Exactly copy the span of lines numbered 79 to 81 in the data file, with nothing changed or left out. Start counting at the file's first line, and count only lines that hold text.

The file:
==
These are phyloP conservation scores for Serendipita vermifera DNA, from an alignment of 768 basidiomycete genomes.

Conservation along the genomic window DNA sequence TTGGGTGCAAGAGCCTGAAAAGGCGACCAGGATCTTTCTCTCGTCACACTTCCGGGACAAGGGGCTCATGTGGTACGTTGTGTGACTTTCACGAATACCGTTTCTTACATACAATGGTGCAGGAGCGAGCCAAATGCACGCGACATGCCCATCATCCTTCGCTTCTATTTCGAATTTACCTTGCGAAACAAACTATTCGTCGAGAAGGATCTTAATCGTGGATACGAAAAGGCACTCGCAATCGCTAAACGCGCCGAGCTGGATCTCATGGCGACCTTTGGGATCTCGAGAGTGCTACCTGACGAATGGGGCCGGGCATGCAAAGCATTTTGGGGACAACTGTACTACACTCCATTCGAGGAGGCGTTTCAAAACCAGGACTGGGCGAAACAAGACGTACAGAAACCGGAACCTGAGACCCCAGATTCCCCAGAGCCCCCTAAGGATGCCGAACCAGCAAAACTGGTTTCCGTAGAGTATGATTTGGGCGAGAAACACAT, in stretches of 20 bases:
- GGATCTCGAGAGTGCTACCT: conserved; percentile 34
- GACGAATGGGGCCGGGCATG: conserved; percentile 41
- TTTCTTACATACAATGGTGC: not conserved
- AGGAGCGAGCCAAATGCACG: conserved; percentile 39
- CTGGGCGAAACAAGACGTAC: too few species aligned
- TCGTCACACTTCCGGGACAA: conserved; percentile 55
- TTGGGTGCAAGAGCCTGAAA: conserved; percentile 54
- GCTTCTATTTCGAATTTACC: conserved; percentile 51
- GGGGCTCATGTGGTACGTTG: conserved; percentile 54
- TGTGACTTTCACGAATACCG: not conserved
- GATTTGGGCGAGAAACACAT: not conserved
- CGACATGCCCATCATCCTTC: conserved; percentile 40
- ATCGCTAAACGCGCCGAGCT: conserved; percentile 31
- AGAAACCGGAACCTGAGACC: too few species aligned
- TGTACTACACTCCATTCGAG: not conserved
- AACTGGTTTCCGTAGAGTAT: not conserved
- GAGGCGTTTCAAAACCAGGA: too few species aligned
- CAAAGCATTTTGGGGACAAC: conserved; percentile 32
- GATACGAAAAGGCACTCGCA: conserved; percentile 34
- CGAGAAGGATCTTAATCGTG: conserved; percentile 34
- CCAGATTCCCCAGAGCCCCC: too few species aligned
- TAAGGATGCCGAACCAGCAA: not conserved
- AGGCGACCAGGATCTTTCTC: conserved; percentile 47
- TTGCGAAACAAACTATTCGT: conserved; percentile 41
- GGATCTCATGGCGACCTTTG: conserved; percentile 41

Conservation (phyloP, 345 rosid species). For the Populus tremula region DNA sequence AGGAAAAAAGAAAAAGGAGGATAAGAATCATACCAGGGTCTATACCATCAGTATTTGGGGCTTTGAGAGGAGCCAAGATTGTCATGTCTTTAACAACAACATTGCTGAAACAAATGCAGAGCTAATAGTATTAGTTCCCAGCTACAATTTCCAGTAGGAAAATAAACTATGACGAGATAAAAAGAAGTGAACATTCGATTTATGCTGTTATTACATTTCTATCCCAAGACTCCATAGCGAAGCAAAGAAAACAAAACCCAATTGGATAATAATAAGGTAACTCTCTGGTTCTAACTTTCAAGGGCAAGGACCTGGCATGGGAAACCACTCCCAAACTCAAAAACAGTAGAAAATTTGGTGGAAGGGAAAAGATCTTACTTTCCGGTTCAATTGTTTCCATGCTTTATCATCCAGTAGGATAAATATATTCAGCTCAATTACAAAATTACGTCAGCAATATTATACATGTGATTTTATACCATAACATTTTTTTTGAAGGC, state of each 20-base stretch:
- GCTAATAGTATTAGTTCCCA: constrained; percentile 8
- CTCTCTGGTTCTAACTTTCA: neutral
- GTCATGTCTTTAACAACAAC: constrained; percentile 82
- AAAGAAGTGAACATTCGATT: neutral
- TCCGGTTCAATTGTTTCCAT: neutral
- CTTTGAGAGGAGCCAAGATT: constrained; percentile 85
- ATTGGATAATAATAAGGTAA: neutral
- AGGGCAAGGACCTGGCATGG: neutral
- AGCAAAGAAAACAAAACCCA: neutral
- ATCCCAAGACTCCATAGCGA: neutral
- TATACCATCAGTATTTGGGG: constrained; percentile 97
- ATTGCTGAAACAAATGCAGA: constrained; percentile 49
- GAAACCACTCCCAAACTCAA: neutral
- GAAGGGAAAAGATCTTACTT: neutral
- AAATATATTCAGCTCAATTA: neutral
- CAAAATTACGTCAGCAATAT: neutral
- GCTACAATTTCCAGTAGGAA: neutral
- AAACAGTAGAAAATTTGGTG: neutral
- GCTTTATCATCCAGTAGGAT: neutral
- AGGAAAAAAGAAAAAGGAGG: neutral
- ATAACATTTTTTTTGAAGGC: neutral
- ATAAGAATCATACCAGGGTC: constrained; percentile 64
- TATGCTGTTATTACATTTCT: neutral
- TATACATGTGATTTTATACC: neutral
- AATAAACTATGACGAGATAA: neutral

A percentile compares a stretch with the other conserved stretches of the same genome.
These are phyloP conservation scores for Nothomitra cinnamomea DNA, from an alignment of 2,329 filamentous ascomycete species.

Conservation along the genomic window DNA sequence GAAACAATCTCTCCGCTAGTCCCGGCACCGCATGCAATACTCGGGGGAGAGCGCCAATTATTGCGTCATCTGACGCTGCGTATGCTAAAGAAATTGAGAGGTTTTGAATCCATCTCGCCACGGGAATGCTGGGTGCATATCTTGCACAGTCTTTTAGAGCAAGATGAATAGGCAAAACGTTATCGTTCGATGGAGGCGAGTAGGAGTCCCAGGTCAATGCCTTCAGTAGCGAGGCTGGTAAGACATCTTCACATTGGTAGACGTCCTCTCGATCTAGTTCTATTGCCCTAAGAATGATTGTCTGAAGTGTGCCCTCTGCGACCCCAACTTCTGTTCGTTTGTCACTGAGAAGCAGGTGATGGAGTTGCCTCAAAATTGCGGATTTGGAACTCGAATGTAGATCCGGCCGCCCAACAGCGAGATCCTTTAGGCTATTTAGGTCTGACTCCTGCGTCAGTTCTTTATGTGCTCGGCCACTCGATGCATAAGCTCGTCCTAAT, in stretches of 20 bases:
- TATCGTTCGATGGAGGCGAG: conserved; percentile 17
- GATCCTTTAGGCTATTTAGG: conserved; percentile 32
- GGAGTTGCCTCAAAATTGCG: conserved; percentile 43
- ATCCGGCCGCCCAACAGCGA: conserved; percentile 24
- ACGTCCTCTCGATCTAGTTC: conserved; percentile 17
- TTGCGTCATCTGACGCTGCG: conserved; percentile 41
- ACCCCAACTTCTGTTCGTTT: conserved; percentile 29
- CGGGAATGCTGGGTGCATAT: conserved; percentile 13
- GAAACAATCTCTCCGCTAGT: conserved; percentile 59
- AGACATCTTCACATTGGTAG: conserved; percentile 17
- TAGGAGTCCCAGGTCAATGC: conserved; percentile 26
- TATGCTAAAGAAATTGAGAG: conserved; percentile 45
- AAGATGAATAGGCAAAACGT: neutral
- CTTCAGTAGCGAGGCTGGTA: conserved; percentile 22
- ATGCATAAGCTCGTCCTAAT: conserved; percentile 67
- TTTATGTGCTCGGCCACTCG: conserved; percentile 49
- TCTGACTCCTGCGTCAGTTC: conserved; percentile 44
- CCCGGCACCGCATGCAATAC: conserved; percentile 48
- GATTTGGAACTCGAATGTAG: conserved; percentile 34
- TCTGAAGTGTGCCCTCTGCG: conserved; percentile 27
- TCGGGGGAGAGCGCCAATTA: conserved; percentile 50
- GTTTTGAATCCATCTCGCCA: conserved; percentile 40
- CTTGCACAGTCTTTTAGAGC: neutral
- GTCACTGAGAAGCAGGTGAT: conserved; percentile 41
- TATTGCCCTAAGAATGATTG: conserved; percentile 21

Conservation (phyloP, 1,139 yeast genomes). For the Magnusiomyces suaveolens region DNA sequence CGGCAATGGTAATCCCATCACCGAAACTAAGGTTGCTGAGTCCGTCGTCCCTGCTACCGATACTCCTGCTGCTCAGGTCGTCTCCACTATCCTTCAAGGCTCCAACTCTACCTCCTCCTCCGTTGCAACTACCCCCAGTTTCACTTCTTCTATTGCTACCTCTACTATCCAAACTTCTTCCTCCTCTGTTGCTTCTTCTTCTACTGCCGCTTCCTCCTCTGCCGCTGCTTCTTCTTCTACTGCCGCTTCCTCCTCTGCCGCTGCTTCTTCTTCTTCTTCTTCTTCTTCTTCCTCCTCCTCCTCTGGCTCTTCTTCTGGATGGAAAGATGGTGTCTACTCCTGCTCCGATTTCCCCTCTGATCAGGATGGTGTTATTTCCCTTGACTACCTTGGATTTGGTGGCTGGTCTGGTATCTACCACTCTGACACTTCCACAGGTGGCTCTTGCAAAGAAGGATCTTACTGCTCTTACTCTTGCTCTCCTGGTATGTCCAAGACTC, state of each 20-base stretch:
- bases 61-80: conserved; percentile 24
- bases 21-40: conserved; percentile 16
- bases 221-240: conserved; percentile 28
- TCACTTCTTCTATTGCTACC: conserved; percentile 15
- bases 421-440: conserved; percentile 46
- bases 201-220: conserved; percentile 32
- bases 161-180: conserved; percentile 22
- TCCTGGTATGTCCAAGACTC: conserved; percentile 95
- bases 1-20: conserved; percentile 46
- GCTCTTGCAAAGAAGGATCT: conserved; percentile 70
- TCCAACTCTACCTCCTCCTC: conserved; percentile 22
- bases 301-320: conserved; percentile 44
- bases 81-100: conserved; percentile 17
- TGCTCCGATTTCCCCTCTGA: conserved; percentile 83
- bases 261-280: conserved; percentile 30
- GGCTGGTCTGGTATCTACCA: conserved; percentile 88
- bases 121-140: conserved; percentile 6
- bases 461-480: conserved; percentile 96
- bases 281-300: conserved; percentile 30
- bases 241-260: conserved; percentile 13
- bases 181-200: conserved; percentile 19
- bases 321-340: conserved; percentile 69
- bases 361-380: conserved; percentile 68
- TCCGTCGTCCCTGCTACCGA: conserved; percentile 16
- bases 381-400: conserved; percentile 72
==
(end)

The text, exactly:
- CTTGCACAGTCTTTTAGAGC: neutral
- GTCACTGAGAAGCAGGTGAT: conserved; percentile 41
- TATTGCCCTAAGAATGATTG: conserved; percentile 21